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dc.creatorTozer, Peter R.
dc.creatorGalinato, Suzette P.
dc.creatorMcGuire, Andrew
dc.creatorGranatstein, David
dc.description.abstractSoil improvement practices are ways to maintain or improve soil quality and thereby soil productivity. The objective in this research was to estimate the costs and benefits of three soil improvement practices in the Columbia Basin of Washington State: compost application, cover crops, and no-till/min-till. Focus group information formed the basis of three partial budgets to estimate changes in costs and returns due to the soil improvement practices. Partial budgets showed that two of the three practices generated positive changes in profit that were mostly due to savings in replant costs or reduced fumigation costs, and the third incurred a marginal negative value. Other non-cash benefits or costs not included in the partial budgets, but which could have a significant impact on the overall profitability of the cropping system, were increases in land value as soil productivity increased, the value of carbon sequestered, and learning and knowledge acquisition costs; all three can affect net returns. The challenge with these types of costs and benefits is how to incorporate them into a partial budget format.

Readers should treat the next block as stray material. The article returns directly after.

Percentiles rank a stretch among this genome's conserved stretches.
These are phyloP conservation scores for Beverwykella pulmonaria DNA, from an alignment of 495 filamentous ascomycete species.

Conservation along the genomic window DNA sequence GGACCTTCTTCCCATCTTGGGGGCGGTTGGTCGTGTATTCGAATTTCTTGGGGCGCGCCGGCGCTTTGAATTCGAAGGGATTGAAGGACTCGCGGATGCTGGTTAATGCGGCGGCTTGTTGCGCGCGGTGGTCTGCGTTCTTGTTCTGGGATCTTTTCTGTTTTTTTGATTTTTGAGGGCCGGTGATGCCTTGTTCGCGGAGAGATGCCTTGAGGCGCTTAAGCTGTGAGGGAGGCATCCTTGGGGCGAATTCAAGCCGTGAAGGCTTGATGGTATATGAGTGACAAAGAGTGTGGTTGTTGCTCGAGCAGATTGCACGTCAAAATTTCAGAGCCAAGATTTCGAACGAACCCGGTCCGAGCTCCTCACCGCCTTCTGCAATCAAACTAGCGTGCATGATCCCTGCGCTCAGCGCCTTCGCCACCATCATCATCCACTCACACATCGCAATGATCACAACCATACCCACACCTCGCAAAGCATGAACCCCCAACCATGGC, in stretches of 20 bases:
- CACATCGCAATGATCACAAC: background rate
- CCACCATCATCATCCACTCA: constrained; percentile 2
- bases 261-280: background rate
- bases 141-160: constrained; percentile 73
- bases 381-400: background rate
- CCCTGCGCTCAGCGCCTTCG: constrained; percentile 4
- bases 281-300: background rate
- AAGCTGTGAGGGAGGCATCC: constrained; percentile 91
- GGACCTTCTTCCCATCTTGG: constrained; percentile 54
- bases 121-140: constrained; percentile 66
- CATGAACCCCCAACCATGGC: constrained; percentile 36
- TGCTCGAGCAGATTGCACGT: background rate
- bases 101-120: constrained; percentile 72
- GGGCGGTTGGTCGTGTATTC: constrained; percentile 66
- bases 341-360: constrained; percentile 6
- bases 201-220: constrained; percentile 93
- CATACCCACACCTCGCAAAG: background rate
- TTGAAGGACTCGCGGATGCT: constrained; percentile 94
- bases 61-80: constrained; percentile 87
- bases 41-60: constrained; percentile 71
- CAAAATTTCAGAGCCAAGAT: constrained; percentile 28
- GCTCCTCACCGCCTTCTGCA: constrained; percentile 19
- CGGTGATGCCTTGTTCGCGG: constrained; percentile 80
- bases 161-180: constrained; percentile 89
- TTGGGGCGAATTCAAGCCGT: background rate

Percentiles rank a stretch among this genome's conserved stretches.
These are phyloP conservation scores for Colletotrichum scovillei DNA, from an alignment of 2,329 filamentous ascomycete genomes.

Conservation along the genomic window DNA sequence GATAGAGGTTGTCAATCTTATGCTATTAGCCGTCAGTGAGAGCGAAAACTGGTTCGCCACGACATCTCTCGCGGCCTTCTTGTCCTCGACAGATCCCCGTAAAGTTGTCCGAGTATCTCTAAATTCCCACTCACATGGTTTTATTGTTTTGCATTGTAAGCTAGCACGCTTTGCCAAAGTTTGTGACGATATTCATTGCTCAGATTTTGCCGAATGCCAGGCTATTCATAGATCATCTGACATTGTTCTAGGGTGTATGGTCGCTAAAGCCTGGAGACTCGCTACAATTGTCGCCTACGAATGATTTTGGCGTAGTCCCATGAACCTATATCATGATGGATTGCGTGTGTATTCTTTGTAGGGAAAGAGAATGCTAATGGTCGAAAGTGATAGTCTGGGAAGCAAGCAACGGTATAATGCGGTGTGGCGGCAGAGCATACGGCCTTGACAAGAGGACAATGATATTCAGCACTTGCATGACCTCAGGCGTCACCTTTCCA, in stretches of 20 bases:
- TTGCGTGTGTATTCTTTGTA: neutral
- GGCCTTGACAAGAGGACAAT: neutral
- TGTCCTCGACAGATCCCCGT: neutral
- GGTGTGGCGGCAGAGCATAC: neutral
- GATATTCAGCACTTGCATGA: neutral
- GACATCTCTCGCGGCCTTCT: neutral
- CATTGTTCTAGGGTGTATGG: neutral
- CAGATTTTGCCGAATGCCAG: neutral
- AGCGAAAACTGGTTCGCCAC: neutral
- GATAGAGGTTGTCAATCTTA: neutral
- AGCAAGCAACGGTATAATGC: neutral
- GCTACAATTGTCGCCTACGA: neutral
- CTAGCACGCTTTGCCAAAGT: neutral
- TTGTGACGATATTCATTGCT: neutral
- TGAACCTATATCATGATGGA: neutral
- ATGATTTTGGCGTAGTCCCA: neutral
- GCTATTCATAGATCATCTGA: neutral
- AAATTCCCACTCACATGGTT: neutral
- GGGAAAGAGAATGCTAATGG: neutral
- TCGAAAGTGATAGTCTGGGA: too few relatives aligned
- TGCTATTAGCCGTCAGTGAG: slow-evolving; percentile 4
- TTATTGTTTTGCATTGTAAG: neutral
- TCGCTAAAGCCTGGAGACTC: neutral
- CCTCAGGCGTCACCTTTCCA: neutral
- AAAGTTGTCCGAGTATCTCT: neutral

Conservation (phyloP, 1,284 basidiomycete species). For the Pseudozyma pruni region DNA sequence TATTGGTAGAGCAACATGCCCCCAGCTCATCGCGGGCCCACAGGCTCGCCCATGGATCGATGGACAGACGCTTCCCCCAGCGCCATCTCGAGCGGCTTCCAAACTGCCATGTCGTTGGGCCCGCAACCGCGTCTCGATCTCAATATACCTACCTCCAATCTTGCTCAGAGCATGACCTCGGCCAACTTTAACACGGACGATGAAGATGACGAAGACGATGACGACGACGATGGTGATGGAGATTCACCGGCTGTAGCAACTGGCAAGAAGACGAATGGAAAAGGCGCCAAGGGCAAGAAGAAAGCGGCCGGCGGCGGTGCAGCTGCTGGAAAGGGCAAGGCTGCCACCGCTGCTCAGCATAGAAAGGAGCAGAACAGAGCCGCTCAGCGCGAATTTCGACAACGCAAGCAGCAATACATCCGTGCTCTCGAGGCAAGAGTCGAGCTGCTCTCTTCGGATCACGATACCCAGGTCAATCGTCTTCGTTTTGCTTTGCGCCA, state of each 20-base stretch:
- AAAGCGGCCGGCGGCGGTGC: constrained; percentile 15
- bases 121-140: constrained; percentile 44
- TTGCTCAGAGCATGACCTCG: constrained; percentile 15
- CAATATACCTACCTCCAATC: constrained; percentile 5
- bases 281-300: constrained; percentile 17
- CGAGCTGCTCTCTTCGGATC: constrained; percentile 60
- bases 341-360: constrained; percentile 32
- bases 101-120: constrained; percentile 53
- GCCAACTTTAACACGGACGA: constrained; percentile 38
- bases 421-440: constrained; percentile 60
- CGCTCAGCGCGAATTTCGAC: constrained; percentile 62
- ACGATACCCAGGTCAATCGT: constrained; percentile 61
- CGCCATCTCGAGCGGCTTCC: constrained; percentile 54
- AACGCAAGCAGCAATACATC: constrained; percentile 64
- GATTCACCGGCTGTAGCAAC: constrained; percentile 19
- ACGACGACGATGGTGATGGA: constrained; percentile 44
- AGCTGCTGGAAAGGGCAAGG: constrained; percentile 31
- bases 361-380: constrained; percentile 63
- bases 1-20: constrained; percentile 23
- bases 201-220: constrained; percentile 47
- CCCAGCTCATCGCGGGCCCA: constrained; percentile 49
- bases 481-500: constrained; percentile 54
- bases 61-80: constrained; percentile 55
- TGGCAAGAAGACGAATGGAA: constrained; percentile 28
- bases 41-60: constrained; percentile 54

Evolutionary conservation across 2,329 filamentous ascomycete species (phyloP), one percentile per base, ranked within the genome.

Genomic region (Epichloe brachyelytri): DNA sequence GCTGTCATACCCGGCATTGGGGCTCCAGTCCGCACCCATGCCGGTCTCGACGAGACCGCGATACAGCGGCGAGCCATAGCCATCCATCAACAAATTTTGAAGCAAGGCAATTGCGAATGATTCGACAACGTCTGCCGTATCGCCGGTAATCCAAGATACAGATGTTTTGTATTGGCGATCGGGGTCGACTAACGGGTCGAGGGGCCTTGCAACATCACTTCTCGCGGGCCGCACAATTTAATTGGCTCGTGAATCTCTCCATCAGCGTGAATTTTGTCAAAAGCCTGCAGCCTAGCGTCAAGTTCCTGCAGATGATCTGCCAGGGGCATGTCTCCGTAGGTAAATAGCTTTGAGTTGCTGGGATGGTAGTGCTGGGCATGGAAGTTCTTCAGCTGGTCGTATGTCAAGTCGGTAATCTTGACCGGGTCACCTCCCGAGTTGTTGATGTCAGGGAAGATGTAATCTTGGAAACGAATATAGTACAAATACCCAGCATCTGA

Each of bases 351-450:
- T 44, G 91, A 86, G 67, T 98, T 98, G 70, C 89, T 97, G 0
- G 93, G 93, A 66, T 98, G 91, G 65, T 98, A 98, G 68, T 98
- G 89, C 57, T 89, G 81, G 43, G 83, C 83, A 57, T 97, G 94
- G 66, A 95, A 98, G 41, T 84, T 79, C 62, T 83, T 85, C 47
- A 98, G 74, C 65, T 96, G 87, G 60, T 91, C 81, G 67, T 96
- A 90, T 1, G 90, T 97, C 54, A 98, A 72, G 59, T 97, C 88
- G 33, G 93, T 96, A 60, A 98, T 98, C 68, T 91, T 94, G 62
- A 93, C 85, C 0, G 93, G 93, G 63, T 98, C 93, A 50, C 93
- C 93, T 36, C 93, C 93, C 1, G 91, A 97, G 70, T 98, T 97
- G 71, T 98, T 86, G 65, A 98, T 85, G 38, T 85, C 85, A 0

dc.publisherPullman, Washington : Washington State University Extension
dc.relation.ispartofseriesTechnical Bulletin (Washington State University. Extension) ; 47E
dc.subject.lcshCrops and soils--Washington (State)
dc.subject.lcshCover crops--Economic aspects--Washington (State)
dc.subject.lcshCompost--Economic aspects--Washington (State)
dc.subject.lcshTillage--Economic aspects--Washington (State)
dc.titleAn economic analysis of three soil improvement practices in the Columbia Basin, Washington State

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